Monday, August 22, 2011

Q & A re: SMS Score

Q: We are a small expediter. Over 15% of our business is with a large broker whose safety threshold is 80% for “fatigued driving”. Our current SMS score is 88. We have 11 trucks and 18 drivers. We have recently been through a DOT focused audit which we passed. Based on my knowledge of how the scoring works, though, it will be at least October before our scores drop below the enforced threshold. This 3PL is one of our top five customers. What can we do?

A: I have tried to work diligently with the broker industry to convince them that CSA 2010/SMS scores are misleading and that artificial enforcement barriers are misleading. As an expediter in the straight truck division, you are peer grouped with companies which do not log because of the 100 mile exemption and are far more likely to have high scores than most of the people in your peer group. Because SMS methodology is based upon “grading on a curve” and you are in a dissimilar peer grouping, the methodology alone disadvantages you.

Moreover, since the vast majority of the points accumulated in “unsafe driving” relate to log violations (either in form or manner or not having paper logs current), your scores are probably skewed by the fact you do not have onboard recording devices and must use paper logs.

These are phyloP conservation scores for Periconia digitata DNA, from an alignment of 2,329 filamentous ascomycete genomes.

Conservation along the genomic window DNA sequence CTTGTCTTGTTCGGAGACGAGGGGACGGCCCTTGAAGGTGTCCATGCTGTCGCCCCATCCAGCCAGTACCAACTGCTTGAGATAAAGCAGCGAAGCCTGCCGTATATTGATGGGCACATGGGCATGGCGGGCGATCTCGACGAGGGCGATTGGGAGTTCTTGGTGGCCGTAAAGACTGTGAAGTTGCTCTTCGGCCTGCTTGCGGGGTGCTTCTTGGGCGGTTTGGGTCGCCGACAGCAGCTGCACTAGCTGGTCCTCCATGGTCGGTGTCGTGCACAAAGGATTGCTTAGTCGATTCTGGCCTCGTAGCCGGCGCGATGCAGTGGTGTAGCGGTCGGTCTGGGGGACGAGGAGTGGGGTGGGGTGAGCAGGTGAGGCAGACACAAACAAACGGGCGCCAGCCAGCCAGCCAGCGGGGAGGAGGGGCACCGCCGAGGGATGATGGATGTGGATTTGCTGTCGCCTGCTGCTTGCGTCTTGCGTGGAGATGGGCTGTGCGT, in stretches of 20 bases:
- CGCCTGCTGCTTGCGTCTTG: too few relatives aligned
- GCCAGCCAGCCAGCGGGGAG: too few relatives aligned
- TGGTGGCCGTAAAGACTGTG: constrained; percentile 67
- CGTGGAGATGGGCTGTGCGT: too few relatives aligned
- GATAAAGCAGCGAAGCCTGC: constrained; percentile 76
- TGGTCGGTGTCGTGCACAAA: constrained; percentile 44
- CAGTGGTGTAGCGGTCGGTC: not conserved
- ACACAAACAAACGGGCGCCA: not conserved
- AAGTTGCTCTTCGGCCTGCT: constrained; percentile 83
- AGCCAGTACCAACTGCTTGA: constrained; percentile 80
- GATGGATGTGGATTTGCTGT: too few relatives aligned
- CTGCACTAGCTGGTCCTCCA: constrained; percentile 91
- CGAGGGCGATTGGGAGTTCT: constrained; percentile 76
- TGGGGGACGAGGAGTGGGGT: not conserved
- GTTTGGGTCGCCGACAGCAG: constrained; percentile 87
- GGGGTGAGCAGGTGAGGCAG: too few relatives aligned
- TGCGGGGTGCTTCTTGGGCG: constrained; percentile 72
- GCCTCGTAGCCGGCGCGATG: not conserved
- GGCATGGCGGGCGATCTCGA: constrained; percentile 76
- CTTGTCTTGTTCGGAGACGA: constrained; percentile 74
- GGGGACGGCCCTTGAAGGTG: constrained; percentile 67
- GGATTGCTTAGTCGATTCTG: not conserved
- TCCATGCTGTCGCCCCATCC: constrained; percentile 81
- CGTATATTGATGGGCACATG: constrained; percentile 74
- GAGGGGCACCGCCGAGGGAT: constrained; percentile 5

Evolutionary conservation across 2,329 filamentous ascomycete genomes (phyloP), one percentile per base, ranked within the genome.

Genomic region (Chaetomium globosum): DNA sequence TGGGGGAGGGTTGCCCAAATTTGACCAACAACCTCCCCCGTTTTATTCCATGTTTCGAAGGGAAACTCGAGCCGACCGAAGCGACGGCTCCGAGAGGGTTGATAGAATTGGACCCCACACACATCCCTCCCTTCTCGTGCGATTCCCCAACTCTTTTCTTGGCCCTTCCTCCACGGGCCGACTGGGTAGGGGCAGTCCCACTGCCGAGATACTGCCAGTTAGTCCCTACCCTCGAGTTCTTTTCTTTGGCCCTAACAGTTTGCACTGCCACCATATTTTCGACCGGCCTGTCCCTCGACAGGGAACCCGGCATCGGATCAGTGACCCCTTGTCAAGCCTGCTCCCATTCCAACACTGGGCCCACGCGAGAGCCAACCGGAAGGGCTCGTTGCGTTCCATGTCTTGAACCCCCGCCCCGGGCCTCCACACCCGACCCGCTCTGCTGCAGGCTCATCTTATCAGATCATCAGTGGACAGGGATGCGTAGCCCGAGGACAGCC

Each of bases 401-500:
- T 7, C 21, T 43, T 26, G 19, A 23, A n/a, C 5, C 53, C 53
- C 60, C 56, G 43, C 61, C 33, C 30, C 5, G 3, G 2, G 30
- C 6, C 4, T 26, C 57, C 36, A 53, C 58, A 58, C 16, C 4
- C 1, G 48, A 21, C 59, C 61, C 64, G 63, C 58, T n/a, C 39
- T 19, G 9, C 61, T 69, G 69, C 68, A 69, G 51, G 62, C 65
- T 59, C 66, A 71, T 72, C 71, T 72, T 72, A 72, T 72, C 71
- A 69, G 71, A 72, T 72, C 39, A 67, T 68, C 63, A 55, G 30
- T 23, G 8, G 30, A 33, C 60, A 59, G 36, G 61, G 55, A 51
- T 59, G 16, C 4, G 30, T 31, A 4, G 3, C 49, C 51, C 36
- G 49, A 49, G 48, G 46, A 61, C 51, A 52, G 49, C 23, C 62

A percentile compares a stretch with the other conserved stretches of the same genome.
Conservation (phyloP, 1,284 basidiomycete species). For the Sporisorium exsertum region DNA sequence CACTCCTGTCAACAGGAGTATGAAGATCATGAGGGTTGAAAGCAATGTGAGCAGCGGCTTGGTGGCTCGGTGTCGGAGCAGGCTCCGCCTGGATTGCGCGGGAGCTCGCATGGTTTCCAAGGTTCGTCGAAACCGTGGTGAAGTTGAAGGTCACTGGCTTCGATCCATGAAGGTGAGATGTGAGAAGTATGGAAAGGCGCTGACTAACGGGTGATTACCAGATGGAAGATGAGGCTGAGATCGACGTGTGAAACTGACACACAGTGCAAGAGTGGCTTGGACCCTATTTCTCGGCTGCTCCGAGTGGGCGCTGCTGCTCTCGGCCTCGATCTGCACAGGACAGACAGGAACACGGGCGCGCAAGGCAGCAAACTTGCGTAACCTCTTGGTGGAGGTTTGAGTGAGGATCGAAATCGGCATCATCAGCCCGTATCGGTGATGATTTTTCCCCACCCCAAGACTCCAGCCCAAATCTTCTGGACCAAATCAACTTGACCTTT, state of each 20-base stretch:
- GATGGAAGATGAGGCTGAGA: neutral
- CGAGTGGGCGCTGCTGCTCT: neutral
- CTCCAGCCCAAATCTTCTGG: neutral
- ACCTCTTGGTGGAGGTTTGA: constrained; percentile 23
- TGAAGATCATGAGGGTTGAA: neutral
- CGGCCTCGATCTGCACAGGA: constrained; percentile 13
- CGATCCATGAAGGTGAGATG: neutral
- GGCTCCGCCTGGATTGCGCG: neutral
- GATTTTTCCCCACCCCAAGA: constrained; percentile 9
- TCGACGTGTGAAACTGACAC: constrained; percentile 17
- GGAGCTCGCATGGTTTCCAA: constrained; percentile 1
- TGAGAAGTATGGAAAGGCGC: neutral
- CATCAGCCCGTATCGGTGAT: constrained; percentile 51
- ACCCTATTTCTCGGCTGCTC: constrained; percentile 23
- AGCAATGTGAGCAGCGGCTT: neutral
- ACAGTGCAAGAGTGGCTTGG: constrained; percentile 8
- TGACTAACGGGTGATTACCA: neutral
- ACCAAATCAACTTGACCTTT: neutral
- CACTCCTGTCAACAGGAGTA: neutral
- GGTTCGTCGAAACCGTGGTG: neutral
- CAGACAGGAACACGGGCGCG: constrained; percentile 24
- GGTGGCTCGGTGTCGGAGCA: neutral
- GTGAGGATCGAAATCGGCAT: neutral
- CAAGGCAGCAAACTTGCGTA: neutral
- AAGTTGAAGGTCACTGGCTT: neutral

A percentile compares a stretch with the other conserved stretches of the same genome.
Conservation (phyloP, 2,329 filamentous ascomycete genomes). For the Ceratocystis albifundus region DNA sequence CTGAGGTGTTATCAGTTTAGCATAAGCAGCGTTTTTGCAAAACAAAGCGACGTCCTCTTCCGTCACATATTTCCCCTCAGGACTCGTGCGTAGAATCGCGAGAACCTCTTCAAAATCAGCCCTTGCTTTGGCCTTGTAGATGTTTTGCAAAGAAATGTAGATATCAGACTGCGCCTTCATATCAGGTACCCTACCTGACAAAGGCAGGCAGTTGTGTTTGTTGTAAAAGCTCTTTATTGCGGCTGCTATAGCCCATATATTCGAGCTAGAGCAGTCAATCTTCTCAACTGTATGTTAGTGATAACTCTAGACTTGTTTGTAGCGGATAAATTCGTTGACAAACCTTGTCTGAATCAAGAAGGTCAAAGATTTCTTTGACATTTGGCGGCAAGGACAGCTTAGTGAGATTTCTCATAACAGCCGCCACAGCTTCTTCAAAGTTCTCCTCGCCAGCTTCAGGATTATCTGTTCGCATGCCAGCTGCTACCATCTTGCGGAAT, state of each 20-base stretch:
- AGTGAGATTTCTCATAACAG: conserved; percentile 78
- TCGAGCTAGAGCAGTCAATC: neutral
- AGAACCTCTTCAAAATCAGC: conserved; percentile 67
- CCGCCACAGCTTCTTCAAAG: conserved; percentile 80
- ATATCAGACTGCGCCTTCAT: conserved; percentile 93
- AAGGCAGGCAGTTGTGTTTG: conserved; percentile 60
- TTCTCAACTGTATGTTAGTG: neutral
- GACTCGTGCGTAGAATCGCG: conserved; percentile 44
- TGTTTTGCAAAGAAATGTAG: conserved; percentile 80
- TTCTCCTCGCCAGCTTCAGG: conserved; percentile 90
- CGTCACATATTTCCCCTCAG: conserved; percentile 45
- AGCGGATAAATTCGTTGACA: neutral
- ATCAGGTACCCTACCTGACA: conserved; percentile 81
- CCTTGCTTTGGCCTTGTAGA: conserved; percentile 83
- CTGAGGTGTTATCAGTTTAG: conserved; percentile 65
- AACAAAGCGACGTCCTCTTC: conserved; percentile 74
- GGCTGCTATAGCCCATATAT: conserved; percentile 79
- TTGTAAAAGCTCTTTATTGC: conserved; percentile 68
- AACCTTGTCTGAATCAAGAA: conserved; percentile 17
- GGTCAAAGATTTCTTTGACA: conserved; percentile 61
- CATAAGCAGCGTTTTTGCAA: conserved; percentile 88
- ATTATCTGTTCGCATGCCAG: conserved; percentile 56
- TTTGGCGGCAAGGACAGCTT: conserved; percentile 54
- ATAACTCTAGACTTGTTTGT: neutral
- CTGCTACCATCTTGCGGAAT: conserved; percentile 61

A sophisticated 3PL should understand this. More basic, though, is the fact that SMS scores themselves have no proven relationship to safety and their use by any 3PL is, I believe, counterproductive.

We continue to try to educate shippers and 3PLs about the systemic flaws in SMS methodology. As I mentioned at the TEANA seminar which you attended, it is important that not only affected carriers but shippers and brokers as well object to adoption of this methodology and ultimately address the underlying issue which is that shippers and brokers are frightened about the vicarious liability implications of public release of SMS data. Ultimately, we must win the battle of public opinion, defeat broader use of SMS methodology by the Agency, and stop the spurious idea that shippers and brokers can somehow be liable for negligent selection of a carrier which the Agency determines is fit to operate.

The fact that you have had a focused audit and the Agency did not find anything wrong or change your safety rating, should count for something! It should be indication to the world that the methodology’s only valid use can be to direct the Agency’s attention to carriers possibly in need of further investigation – not as a safety fitness determination, or as a basis to deprive a small businessman of needed freight.

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